Fair Wear and Tear, Depreciation and Damage

 In Property Management

We often get asked the best way to handle damages that may arise at a final inspection following a tenancy.

There isn’t a section in the Residential Tenancies Act that specifically outlines the tenant’s liability for damages. As such, this information is based on our experience in the property management industry and mainly pertaining to industry experience dealing with the Magistrates Court, REIWA, and DMIRS. Should this issue ever be taken further, a Magistrate will factor in, age, depreciation, general use and wear and tear as a means to calculate the tenant’s liability. Most items have a 7 x year depreciation life span schedule when dealing with residential tenancy matters. They will also then factor in the proportionate area of damage, as unfortunately, tenants are only liable for the specific area of damage, regardless of whether a whole item/area needs to be replaced/repaired.

An example would be a situation where a tenant gouges a floorboard in a bedroom. Even if the entire floor in that bedroom has been re-sanded and sealed to rectify the issue, the tenant would only be liable for the specific area of damage, i.e. 20% of the room. This would mean that the tenant would pay for 20% of the cost and the owner would have to cover the remaining 80%. Then on top of this, it would also factor in age/depreciation.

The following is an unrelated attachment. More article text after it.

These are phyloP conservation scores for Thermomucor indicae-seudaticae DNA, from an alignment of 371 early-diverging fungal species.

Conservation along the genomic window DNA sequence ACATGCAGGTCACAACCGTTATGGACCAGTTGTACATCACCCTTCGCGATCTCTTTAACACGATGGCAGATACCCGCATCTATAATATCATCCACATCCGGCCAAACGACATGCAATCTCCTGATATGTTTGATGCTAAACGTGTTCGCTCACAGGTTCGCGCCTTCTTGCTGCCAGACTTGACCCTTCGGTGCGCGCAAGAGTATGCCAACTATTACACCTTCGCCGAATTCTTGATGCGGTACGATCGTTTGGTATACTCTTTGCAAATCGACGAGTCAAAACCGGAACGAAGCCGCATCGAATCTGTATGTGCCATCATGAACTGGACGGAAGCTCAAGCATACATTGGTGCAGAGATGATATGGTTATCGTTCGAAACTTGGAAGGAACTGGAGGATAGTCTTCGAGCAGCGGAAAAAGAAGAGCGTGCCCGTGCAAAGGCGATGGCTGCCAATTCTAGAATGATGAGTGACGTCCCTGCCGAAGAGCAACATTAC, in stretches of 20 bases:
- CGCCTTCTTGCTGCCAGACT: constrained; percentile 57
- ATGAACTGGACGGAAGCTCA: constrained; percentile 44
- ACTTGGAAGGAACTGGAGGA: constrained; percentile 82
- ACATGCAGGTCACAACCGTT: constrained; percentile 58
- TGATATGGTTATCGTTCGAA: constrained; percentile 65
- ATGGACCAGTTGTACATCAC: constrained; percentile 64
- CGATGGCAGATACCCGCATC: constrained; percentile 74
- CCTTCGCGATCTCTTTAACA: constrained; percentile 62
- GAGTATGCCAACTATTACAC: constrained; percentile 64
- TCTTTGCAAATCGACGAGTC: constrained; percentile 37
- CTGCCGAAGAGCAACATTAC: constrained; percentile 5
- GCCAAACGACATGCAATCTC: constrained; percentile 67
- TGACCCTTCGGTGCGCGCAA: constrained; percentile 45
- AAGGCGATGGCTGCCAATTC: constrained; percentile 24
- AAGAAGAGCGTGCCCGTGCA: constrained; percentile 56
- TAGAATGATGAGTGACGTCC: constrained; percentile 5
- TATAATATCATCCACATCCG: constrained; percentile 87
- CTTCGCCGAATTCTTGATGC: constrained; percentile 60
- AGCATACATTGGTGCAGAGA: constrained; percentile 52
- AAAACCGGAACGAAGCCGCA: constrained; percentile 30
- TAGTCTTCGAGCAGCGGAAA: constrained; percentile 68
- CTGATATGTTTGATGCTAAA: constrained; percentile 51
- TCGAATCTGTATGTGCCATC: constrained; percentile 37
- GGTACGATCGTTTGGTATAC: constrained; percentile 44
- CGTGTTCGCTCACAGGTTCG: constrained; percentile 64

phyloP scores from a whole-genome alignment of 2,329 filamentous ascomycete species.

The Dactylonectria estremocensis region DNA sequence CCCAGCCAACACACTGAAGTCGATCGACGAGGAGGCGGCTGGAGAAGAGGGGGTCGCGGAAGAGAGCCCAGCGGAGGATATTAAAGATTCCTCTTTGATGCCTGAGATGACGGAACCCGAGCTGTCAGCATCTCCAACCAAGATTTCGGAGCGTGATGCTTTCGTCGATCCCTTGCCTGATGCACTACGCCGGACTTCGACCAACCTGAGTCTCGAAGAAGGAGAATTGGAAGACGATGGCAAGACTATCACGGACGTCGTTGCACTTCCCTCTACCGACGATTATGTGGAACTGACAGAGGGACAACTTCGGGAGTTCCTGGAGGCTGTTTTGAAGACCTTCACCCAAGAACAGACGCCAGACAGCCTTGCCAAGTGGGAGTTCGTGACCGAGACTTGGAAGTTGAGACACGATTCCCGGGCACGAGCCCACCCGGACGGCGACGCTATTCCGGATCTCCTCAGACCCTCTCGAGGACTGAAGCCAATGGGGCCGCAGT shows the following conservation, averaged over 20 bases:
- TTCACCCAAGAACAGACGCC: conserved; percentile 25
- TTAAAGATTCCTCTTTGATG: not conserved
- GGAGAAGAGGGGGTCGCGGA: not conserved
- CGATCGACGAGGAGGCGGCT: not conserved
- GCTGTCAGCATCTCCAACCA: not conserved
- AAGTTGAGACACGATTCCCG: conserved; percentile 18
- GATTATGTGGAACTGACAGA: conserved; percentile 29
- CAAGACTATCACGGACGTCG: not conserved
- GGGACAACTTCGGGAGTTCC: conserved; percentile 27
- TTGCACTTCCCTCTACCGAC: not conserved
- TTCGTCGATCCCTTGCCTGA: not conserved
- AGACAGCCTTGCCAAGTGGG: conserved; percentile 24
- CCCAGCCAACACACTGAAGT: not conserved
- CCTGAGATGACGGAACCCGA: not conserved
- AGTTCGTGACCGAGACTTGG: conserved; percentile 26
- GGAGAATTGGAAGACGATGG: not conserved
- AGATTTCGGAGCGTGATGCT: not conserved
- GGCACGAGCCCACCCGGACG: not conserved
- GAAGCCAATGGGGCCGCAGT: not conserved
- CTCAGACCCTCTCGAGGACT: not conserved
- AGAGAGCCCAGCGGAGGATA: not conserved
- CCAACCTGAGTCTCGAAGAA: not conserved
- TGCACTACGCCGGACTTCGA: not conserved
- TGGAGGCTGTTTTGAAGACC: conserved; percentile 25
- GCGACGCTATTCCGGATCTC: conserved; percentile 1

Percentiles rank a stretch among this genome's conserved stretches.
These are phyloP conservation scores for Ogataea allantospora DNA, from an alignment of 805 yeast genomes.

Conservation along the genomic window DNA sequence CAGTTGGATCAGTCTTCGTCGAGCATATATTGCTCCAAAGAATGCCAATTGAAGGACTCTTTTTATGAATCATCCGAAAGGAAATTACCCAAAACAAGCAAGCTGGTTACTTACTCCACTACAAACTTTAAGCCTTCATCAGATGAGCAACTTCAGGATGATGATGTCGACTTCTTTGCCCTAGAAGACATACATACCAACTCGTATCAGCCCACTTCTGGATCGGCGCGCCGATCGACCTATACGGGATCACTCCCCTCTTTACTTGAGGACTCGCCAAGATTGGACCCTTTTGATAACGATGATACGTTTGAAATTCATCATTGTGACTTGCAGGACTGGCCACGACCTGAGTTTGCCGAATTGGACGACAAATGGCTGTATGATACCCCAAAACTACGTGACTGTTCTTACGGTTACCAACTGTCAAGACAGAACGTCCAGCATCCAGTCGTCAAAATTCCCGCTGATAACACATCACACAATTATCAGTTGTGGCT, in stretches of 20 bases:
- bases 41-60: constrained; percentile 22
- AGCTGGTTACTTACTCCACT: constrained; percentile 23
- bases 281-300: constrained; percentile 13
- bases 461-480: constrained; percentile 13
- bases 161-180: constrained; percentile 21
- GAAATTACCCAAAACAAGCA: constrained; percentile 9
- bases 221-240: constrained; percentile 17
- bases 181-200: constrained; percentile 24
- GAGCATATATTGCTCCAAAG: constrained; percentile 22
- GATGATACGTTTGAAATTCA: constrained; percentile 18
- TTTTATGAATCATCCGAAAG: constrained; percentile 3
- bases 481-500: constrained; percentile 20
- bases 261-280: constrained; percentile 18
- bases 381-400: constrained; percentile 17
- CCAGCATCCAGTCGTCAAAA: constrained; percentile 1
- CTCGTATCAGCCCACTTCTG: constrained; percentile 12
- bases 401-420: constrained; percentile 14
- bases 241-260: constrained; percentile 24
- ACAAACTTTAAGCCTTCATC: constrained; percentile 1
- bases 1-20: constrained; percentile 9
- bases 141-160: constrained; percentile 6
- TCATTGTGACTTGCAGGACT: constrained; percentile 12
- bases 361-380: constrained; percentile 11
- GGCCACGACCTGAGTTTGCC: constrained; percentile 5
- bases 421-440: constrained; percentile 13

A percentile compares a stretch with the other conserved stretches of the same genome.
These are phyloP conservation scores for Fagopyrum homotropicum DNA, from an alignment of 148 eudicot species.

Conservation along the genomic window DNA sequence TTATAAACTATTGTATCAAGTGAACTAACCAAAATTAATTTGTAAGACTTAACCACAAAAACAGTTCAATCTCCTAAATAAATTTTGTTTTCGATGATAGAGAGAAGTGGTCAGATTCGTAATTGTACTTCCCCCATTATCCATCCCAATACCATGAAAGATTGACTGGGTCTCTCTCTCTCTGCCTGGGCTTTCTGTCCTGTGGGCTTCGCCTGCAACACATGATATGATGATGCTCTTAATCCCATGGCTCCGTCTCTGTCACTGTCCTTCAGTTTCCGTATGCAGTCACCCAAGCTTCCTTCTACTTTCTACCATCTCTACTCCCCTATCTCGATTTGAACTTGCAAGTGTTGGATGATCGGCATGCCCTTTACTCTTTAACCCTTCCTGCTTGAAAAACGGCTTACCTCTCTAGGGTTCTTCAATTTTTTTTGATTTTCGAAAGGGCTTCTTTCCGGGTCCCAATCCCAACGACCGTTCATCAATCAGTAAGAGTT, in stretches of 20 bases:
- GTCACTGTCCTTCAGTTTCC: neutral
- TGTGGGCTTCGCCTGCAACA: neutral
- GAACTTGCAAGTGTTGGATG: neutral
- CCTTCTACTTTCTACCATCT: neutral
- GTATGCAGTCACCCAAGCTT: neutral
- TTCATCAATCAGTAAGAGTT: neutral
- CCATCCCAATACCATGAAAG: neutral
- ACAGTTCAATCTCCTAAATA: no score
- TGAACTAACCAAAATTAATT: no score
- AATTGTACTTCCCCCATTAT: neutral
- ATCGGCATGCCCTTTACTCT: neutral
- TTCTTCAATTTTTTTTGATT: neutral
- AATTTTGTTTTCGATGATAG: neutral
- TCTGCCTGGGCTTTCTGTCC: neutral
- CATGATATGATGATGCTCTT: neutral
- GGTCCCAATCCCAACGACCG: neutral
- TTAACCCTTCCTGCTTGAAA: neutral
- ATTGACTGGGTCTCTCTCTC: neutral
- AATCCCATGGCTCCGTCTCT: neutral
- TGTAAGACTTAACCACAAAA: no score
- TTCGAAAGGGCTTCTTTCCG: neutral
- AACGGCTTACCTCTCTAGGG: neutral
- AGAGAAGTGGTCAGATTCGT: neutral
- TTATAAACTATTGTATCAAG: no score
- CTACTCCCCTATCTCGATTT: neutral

For example, the floor has a 7-year lifespan and the flooring was 3.5 years old – therefore ½ of the floor’s depreciation value has already been expended.

If it costs $1,000.00 to sand/seal the floors in that room, we have to then factor in the existing depreciation of 3.5 years (1/2 life), reducing the cost from a tenants liability perspective from $1,000.00 down to 500.00 (being ½). Then from this remaining $500.00 allowing 20% = $100.00. This would mean the tenant would be liable for $100.00 and the owner would be liable for the remaining $900.00 of the repair.

Another example; should a tenant put an iron burn mark on a living room carpet that is 10 years old, if the owner elects to replace the carpet in this room, the tenant would not be liable to pay for the cost of the replacement carpet.

The existing carpet would have seen out its depreciation lifespan (being over 7 years) and therefore the owner has received the full value of the use of the carpet. An owner cannot enforce liability on a tenant to cover the cost of replacement carpet in this situation.

There are many different potential scenarios, so it is always best to discuss them with your property manager who will be able to best guide you.


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